New Funimation credits format since May 2017 very similar to Sentai Filmworks
I noticed that since May 2017 for un-cut home video release versions of anime, Funimation has copied Sentai filmworks's practice and credit format with keeping the original Japanese credit rolls during the opening and closing animation, and then after the episode, having a generic English credit sequence against a black backdrop. Why did they switch to that format for? It is yet another way of cutting costs and saving money?
I feel Funimation is starting to become just like Sentai Filmworks, adopting many of their practices, and ditching some old practices unique to Funimation (except that Funimation has increased the number of dub licenses, and dubs anime upon being licenses).
@Spaceshotx7 so you bought every single home video release in May? or have you watched them streaming on the site?
@Series5Ranger I watched the Un-Cut versions of the episodes that would be released in June 2017 and beyond on the Funimation website, and I notice this. It seems to be a new practice of Funimation, and the way its being done is exactly the way and style Sentai Filmworks uses. Generic production credits against a black background after the episodes, with the original Japanese credits and text kept during the opening/closing animation.
I don't even know why the change, and why copy Sentai filmworks in how its done exactly?
This statement is not true, at least not entirely. Shows such as Gangsta, Dimension W, Endride, Gosick, Hyouka, Pandora in the Crimson Shell, Assassination Classroom s2, and Netoge all received English credits.
So while it seems that more shows are getting the black credit scroll treatment, not all of them are, as you stated before.
@SpacemanHardy Then why are some of the shows getting that black credit roll treatment? I don't see why a show would?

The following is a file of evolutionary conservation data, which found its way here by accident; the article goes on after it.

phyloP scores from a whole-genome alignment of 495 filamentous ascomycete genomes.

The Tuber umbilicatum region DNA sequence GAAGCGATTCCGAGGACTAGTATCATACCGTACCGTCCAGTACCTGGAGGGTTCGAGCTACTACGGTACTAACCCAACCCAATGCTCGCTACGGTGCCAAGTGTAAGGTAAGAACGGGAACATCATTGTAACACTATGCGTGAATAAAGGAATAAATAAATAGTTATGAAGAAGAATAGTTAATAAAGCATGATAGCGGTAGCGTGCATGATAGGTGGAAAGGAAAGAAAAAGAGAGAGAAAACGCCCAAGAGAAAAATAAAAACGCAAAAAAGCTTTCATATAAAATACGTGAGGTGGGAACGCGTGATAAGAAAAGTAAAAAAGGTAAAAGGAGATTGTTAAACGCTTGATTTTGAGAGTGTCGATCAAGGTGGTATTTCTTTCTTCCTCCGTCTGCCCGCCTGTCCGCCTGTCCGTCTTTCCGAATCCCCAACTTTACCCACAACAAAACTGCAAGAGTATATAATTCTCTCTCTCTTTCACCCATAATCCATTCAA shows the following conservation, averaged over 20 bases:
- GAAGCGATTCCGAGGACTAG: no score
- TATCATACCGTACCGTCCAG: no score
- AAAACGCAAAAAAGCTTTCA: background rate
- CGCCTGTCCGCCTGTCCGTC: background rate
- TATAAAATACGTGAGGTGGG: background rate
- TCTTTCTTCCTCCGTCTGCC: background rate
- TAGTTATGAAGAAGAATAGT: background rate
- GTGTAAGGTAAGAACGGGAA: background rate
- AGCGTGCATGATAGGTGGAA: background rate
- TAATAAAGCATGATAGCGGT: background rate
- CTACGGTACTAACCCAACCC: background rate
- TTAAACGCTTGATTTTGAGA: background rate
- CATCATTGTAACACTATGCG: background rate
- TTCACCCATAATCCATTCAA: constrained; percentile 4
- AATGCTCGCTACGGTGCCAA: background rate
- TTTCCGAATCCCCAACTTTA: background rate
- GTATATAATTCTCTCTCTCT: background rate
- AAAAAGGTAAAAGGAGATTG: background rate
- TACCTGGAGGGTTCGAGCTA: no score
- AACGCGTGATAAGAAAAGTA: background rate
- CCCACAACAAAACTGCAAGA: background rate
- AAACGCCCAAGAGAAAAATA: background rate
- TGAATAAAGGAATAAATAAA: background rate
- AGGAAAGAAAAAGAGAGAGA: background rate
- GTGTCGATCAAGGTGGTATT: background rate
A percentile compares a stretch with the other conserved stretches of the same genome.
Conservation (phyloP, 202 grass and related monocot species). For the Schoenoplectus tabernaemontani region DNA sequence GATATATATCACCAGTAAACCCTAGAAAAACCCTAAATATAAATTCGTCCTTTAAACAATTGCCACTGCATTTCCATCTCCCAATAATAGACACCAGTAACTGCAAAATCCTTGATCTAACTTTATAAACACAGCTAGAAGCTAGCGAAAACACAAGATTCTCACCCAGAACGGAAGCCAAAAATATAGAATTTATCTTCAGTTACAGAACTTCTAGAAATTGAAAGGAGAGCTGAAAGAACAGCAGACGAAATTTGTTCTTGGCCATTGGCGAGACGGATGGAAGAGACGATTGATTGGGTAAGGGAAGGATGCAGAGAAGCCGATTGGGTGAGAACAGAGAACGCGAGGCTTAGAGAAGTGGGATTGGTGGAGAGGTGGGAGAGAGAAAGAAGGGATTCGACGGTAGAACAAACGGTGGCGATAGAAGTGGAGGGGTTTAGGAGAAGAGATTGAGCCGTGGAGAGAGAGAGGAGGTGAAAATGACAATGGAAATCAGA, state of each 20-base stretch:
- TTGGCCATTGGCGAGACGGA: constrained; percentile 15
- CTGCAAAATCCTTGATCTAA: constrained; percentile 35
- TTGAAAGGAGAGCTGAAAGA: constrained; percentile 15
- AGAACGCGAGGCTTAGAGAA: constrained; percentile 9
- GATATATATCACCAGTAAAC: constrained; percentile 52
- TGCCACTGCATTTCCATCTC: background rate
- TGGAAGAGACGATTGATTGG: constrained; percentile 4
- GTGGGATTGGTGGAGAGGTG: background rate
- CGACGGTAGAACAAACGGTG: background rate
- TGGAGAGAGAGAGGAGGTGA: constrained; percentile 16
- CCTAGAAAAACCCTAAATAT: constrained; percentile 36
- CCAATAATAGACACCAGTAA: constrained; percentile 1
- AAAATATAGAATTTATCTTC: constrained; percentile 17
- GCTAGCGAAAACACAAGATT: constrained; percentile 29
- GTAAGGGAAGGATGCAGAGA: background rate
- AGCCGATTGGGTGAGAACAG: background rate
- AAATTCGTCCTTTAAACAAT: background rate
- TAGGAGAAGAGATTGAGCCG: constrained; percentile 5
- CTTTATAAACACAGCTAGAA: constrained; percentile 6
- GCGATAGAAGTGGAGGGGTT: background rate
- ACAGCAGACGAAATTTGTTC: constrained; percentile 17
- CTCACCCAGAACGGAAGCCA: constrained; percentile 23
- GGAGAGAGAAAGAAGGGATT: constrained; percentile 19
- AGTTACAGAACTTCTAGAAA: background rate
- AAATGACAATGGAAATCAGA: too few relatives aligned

“I feel Funimation is starting to become just like Sentai Filmworks...”
We can only hope. K-On!, Nyan Koi!, My Teen Romantic Comedy SNAFU, nuff’ said. I’ll be locking this thread now:
No, the problem is @Spaceshotx7 is confusing FUNimation license tiles with titles that FUNimation simply publishes for others. Ever since its evil world domination deal with Crunchyroll and others, it has been selling DVDs for the licenses of other companies. The license holder is in charge of the ADR, not FUNimation. If a dub is made, it is as if Sentai contracted some random dub studio to do their work. The dub studio doesn't do the titles, of course.
In these cases, the original format is maintained, credits at the end. These titles are not FUNimation licenses, they are being contracted or otherwise sublicensed to manufacture/sale DVDs for them. And at times, adding a dub track to the title. Other issues are under control of thr originator; for instance, to do English credits would require access to end scenes without the Japanese, and work would have to be done to add titles in. Costs. And the Japanese Overlord restrictions, of course.
For titles FUNimation primary licenses, they seem to be maintaining the traditional standard. For CR licenses that they are distributing, CR/(license holder that gave it to CR) still maintains control to some aspect.
In other words, don't be quick to blame FUNimation, this time...